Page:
This is my first post...I read some things on this site that are new to me. I also began using the "new" needles. I do have site reactions of the redness, swelling and stinging kind. I inject manually and my husband assists in the hard to reach locations. I appreciate the tips on injecting because they have never been shared with me by a nurse or doctor. I will now let the alcohol dry on my skin before injecting but I need more details on the tip concerning a dry needle. I always get the bubbbles out befor injecting and some medication does come out of the needle and thereby wet the needle. What do you use to safely clean and dry the needle? Thanks for any advice in advance.
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Postby Guest » Sat Jan 22, 2005 6:12 pm

You wont have any problems if you dont push the air bubble out of the syringe. When you are pulling the needle cap off, be sure the syringe is pointing downward (towards the floor), this way if any Rebif comes out, it wont run down the needle. If there is a small drop of medicine on the end of the needle, dont wipe off the needle. There is a special coating on the needle that allows it to go in easier, plus you risk contaminating the needle. Just give the syringe (not the needle) a little flick to shake off the drop of medicine on the tip.

For redness and site reactions, try using Witch Hazel instead of alcohol. You can also use Tucks pads which contain witch hazel- its very soothing. Ive also heard that burning will decrease if you inject after a warm shower or use a warm compress instead of ice. This has worked nicely for some people. Finally, always make sure the drug has come to room temperature (preferably body temperature by holding between your hands or under your arm) before injecting.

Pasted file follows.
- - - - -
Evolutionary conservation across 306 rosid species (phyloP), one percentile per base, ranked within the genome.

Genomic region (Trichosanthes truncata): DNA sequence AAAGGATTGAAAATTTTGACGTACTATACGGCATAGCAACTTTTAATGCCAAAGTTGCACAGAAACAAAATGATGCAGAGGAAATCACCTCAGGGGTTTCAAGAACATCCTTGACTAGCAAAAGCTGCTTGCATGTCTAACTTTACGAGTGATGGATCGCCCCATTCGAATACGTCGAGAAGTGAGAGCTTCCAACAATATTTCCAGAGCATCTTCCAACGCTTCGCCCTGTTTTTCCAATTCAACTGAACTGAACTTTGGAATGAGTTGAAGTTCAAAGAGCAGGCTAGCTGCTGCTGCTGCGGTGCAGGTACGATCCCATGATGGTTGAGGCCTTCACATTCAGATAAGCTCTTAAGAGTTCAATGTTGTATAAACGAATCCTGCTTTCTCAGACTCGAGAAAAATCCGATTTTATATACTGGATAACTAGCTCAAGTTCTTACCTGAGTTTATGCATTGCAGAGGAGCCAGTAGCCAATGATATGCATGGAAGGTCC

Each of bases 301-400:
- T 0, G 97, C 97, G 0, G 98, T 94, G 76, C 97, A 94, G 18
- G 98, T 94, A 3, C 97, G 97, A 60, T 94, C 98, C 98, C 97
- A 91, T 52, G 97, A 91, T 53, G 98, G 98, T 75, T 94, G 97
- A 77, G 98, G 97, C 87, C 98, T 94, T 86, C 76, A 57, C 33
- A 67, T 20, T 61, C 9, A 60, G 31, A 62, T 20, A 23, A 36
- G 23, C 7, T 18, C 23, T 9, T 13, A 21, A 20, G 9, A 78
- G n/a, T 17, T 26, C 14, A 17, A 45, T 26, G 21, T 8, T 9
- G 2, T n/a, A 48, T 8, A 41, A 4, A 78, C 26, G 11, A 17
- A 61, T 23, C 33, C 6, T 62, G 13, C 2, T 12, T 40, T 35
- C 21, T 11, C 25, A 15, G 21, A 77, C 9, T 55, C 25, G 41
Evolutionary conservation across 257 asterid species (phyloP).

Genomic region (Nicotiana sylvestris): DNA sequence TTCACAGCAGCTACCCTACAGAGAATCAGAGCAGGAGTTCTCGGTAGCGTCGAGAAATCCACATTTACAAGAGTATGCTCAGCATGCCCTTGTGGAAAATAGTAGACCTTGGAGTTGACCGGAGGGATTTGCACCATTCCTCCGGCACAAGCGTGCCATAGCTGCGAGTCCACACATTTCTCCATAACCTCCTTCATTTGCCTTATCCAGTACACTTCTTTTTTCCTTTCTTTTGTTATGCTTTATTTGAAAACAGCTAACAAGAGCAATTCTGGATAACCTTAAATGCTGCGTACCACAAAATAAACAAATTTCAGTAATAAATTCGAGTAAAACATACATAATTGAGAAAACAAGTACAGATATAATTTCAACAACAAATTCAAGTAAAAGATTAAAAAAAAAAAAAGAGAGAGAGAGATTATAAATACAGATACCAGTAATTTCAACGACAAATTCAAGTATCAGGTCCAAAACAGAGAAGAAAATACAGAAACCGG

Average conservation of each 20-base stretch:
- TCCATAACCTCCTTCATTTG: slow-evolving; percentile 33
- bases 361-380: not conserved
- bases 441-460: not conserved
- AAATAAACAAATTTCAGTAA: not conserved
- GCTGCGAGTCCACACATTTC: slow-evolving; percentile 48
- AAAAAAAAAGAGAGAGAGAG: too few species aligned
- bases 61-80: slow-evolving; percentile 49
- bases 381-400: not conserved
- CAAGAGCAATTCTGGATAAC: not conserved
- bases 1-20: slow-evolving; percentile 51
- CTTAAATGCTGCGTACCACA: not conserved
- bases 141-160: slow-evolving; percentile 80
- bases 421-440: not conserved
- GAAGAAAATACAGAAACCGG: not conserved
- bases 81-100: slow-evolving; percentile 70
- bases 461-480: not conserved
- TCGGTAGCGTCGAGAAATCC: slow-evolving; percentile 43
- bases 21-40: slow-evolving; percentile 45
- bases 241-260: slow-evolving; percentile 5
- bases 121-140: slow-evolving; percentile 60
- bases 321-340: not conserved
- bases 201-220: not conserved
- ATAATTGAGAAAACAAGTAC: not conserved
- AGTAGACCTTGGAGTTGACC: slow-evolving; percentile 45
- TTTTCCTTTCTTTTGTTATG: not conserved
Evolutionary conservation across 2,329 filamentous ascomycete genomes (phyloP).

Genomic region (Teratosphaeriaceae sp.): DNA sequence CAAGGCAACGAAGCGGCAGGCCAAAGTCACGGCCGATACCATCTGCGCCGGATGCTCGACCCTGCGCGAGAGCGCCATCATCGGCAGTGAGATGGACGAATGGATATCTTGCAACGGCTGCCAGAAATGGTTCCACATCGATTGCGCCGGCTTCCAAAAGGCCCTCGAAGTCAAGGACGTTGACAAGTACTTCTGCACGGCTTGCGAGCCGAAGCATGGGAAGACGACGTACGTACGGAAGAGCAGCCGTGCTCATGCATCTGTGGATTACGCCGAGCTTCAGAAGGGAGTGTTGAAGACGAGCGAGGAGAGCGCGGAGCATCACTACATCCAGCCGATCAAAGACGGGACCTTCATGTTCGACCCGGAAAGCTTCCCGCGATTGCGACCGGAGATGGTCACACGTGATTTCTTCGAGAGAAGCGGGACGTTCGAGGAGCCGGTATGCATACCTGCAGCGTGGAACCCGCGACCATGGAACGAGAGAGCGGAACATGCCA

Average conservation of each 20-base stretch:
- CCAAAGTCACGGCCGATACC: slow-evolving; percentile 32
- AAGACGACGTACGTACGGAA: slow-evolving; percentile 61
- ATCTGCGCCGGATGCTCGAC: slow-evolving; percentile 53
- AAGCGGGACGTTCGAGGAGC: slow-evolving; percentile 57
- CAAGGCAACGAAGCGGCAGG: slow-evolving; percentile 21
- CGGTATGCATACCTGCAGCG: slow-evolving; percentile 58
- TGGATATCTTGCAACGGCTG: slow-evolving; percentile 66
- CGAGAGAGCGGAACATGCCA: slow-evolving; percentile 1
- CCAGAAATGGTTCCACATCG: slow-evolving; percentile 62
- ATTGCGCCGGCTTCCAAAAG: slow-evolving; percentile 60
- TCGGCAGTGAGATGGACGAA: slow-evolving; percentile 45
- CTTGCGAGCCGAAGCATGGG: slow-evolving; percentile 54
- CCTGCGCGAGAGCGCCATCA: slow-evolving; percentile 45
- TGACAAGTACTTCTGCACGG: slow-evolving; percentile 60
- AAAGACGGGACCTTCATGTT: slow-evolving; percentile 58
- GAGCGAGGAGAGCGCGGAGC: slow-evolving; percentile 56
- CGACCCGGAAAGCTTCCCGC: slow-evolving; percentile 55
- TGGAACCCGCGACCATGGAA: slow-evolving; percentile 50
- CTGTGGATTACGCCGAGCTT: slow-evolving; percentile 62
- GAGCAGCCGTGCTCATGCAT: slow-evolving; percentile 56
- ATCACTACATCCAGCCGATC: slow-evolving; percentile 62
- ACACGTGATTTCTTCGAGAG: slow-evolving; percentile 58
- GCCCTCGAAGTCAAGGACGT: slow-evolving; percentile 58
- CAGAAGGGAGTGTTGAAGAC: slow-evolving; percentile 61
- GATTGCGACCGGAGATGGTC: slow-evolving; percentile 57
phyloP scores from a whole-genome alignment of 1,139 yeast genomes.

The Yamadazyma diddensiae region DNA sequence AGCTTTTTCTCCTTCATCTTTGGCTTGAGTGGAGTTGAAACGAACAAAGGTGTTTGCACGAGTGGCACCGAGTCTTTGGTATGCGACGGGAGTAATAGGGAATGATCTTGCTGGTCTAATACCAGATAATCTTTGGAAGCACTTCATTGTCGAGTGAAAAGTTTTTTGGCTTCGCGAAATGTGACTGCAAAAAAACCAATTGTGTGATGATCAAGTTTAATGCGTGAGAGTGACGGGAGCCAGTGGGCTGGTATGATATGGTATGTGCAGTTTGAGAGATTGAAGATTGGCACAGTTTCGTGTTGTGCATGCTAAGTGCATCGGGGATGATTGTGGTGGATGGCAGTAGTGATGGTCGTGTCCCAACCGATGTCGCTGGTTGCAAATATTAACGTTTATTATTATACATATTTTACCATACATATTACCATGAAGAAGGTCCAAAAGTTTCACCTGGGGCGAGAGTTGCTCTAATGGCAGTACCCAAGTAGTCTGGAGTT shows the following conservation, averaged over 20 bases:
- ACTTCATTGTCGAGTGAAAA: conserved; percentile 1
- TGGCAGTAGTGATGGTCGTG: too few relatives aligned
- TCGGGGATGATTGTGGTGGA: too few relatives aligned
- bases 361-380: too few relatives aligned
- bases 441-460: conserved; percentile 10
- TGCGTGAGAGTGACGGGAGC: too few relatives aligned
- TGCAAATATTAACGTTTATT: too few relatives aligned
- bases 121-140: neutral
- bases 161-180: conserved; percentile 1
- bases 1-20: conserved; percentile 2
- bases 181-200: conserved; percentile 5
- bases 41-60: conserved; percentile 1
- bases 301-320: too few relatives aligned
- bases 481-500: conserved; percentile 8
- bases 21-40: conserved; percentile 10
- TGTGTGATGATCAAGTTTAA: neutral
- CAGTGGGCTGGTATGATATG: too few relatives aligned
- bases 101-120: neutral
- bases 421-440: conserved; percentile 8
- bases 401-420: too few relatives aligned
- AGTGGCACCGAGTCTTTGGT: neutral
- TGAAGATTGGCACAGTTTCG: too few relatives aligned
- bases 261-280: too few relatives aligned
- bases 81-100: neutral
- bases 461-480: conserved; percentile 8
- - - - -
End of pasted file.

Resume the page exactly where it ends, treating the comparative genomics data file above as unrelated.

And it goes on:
I hope this helps- good luck!
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Postby namaah » Sat Jan 22, 2005 7:54 pm

I also remove the air bubble, if I don't the red area is HUGE and I just don't have enough space on my body for the injections.

The MSLifeline RN, Nurse Jan, told me to flick the syringe to remove any excess meds that came out. I've never heard of the needles being coated and can't speak on that, although it sounds odd to me.
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Leave the air bubble alone!

Postby flora68 » Sun Jan 23, 2005 6:50 am

Whoa, there. 8O Do not expel the air bubble before injecting Copaxone!

It's there for a good reason, to avoid wasting any of the tiny dose of solution. An air bubble that size will not hurt you, and expelling it before injection is something you should have been warned specifically not to do.

Plus, it keeps your needle clean and dry for injection. :)

Here's a quote from their product info:
There may be small air bubbles in the syringe. To avoid loss of medicine when using COPAXONE® pre-filled syringes, do not expel (or do not attempt to expel) the air bubble from the syringe before injecting the medicine.
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advice

Postby newday » Sun Jan 23, 2005 8:19 am

Thank you everyone for all the information and tips. I was instructed by the nurse who trained me to expel the bubbles. I'll give it a try without expelling. Thank you again!
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Re: Leave the air bubble alone!

Postby namaah » Sun Jan 23, 2005 11:02 am

flora68 wrote:Whoa, there. 8O Do not expel the air bubble before injecting Copaxone!


Copaxone or Rebif? This is the Rebif forum.